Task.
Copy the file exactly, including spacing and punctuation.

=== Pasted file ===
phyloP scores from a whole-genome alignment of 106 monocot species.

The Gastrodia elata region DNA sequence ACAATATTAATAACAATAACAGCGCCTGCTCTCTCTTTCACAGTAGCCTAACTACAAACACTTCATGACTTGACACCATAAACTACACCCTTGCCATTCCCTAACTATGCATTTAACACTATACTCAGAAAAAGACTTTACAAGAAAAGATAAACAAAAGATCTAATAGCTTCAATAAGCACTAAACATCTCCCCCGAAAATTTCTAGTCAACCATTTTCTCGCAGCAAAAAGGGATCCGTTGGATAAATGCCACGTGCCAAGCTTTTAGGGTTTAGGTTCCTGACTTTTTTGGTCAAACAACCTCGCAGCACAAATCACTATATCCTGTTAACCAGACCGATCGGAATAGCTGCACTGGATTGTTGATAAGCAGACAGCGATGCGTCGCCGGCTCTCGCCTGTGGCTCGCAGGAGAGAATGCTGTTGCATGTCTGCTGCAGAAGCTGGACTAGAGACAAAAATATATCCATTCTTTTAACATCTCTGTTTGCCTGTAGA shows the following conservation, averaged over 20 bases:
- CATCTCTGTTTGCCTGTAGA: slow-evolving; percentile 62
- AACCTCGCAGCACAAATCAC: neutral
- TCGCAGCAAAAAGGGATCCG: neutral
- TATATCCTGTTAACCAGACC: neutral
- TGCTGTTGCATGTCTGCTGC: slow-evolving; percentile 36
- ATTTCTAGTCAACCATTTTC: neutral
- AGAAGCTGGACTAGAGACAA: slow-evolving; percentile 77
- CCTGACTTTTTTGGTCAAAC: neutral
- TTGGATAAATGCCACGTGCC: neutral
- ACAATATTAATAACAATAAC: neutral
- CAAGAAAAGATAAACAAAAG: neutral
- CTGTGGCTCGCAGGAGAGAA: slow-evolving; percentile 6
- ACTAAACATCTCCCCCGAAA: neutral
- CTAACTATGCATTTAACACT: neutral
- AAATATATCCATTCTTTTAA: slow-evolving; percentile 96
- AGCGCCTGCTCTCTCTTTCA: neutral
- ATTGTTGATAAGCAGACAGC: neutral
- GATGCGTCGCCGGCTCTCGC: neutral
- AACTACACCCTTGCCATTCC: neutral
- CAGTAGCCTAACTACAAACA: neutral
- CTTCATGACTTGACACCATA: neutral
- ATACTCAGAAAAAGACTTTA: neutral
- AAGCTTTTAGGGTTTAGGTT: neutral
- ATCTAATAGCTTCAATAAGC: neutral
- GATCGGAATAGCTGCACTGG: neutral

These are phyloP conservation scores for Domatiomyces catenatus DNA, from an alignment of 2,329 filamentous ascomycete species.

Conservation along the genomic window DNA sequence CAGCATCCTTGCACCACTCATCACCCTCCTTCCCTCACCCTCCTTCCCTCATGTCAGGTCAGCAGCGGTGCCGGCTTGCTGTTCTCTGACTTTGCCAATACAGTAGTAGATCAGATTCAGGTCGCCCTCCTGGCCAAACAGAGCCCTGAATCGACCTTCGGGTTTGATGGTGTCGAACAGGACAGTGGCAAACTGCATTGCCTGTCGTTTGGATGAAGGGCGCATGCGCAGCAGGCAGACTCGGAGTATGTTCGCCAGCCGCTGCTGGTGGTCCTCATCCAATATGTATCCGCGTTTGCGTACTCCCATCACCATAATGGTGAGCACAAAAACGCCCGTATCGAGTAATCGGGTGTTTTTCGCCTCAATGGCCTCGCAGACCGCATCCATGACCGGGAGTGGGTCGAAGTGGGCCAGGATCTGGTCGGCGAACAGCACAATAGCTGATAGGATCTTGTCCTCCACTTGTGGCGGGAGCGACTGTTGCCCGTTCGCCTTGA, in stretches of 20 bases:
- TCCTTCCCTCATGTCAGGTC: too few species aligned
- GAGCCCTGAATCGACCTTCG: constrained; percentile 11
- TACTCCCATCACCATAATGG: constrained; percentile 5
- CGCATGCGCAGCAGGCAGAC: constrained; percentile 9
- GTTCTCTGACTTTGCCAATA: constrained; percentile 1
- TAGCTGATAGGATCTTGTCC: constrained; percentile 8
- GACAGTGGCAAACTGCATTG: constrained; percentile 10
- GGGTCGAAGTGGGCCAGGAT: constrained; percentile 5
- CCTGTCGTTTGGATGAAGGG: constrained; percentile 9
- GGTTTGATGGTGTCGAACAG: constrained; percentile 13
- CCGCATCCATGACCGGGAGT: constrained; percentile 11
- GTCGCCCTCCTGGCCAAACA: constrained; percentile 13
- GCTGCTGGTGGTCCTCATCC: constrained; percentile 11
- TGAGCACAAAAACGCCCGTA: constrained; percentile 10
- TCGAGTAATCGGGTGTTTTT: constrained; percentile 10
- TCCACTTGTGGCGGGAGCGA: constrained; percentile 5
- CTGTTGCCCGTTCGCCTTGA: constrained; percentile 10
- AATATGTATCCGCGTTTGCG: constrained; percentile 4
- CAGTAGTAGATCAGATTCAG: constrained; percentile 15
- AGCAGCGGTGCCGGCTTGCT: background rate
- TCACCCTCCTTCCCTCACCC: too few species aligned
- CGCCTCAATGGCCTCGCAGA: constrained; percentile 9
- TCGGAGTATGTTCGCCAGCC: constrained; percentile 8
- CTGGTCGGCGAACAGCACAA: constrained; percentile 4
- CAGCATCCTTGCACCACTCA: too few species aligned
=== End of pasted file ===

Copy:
phyloP scores from a whole-genome alignment of 106 monocot species.

The Gastrodia elata region DNA sequence ACAATATTAATAACAATAACAGCGCCTGCTCTCTCTTTCACAGTAGCCTAACTACAAACACTTCATGACTTGACACCATAAACTACACCCTTGCCATTCCCTAACTATGCATTTAACACTATACTCAGAAAAAGACTTTACAAGAAAAGATAAACAAAAGATCTAATAGCTTCAATAAGCACTAAACATCTCCCCCGAAAATTTCTAGTCAACCATTTTCTCGCAGCAAAAAGGGATCCGTTGGATAAATGCCACGTGCCAAGCTTTTAGGGTTTAGGTTCCTGACTTTTTTGGTCAAACAACCTCGCAGCACAAATCACTATATCCTGTTAACCAGACCGATCGGAATAGCTGCACTGGATTGTTGATAAGCAGACAGCGATGCGTCGCCGGCTCTCGCCTGTGGCTCGCAGGAGAGAATGCTGTTGCATGTCTGCTGCAGAAGCTGGACTAGAGACAAAAATATATCCATTCTTTTAACATCTCTGTTTGCCTGTAGA shows the following conservation, averaged over 20 bases:
- CATCTCTGTTTGCCTGTAGA: slow-evolving; percentile 62
- AACCTCGCAGCACAAATCAC: neutral
- TCGCAGCAAAAAGGGATCCG: neutral
- TATATCCTGTTAACCAGACC: neutral
- TGCTGTTGCATGTCTGCTGC: slow-evolving; percentile 36
- ATTTCTAGTCAACCATTTTC: neutral
- AGAAGCTGGACTAGAGACAA: slow-evolving; percentile 77
- CCTGACTTTTTTGGTCAAAC: neutral
- TTGGATAAATGCCACGTGCC: neutral
- ACAATATTAATAACAATAAC: neutral
- CAAGAAAAGATAAACAAAAG: neutral
- CTGTGGCTCGCAGGAGAGAA: slow-evolving; percentile 6
- ACTAAACATCTCCCCCGAAA: neutral
- CTAACTATGCATTTAACACT: neutral
- AAATATATCCATTCTTTTAA: slow-evolving; percentile 96
- AGCGCCTGCTCTCTCTTTCA: neutral
- ATTGTTGATAAGCAGACAGC: neutral
- GATGCGTCGCCGGCTCTCGC: neutral
- AACTACACCCTTGCCATTCC: neutral
- CAGTAGCCTAACTACAAACA: neutral
- CTTCATGACTTGACACCATA: neutral
- ATACTCAGAAAAAGACTTTA: neutral
- AAGCTTTTAGGGTTTAGGTT: neutral
- ATCTAATAGCTTCAATAAGC: neutral
- GATCGGAATAGCTGCACTGG: neutral

These are phyloP conservation scores for Domatiomyces catenatus DNA, from an alignment of 2,329 filamentous ascomycete species.

Conservation along the genomic window DNA sequence CAGCATCCTTGCACCACTCATCACCCTCCTTCCCTCACCCTCCTTCCCTCATGTCAGGTCAGCAGCGGTGCCGGCTTGCTGTTCTCTGACTTTGCCAATACAGTAGTAGATCAGATTCAGGTCGCCCTCCTGGCCAAACAGAGCCCTGAATCGACCTTCGGGTTTGATGGTGTCGAACAGGACAGTGGCAAACTGCATTGCCTGTCGTTTGGATGAAGGGCGCATGCGCAGCAGGCAGACTCGGAGTATGTTCGCCAGCCGCTGCTGGTGGTCCTCATCCAATATGTATCCGCGTTTGCGTACTCCCATCACCATAATGGTGAGCACAAAAACGCCCGTATCGAGTAATCGGGTGTTTTTCGCCTCAATGGCCTCGCAGACCGCATCCATGACCGGGAGTGGGTCGAAGTGGGCCAGGATCTGGTCGGCGAACAGCACAATAGCTGATAGGATCTTGTCCTCCACTTGTGGCGGGAGCGACTGTTGCCCGTTCGCCTTGA, in stretches of 20 bases:
- TCCTTCCCTCATGTCAGGTC: too few species aligned
- GAGCCCTGAATCGACCTTCG: constrained; percentile 11
- TACTCCCATCACCATAATGG: constrained; percentile 5
- CGCATGCGCAGCAGGCAGAC: constrained; percentile 9
- GTTCTCTGACTTTGCCAATA: constrained; percentile 1
- TAGCTGATAGGATCTTGTCC: constrained; percentile 8
- GACAGTGGCAAACTGCATTG: constrained; percentile 10
- GGGTCGAAGTGGGCCAGGAT: constrained; percentile 5
- CCTGTCGTTTGGATGAAGGG: constrained; percentile 9
- GGTTTGATGGTGTCGAACAG: constrained; percentile 13
- CCGCATCCATGACCGGGAGT: constrained; percentile 11
- GTCGCCCTCCTGGCCAAACA: constrained; percentile 13
- GCTGCTGGTGGTCCTCATCC: constrained; percentile 11
- TGAGCACAAAAACGCCCGTA: constrained; percentile 10
- TCGAGTAATCGGGTGTTTTT: constrained; percentile 10
- TCCACTTGTGGCGGGAGCGA: constrained; percentile 5
- CTGTTGCCCGTTCGCCTTGA: constrained; percentile 10
- AATATGTATCCGCGTTTGCG: constrained; percentile 4
- CAGTAGTAGATCAGATTCAG: constrained; percentile 15
- AGCAGCGGTGCCGGCTTGCT: background rate
- TCACCCTCCTTCCCTCACCC: too few species aligned
- CGCCTCAATGGCCTCGCAGA: constrained; percentile 9
- TCGGAGTATGTTCGCCAGCC: constrained; percentile 8
- CTGGTCGGCGAACAGCACAA: constrained; percentile 4
- CAGCATCCTTGCACCACTCA: too few species aligned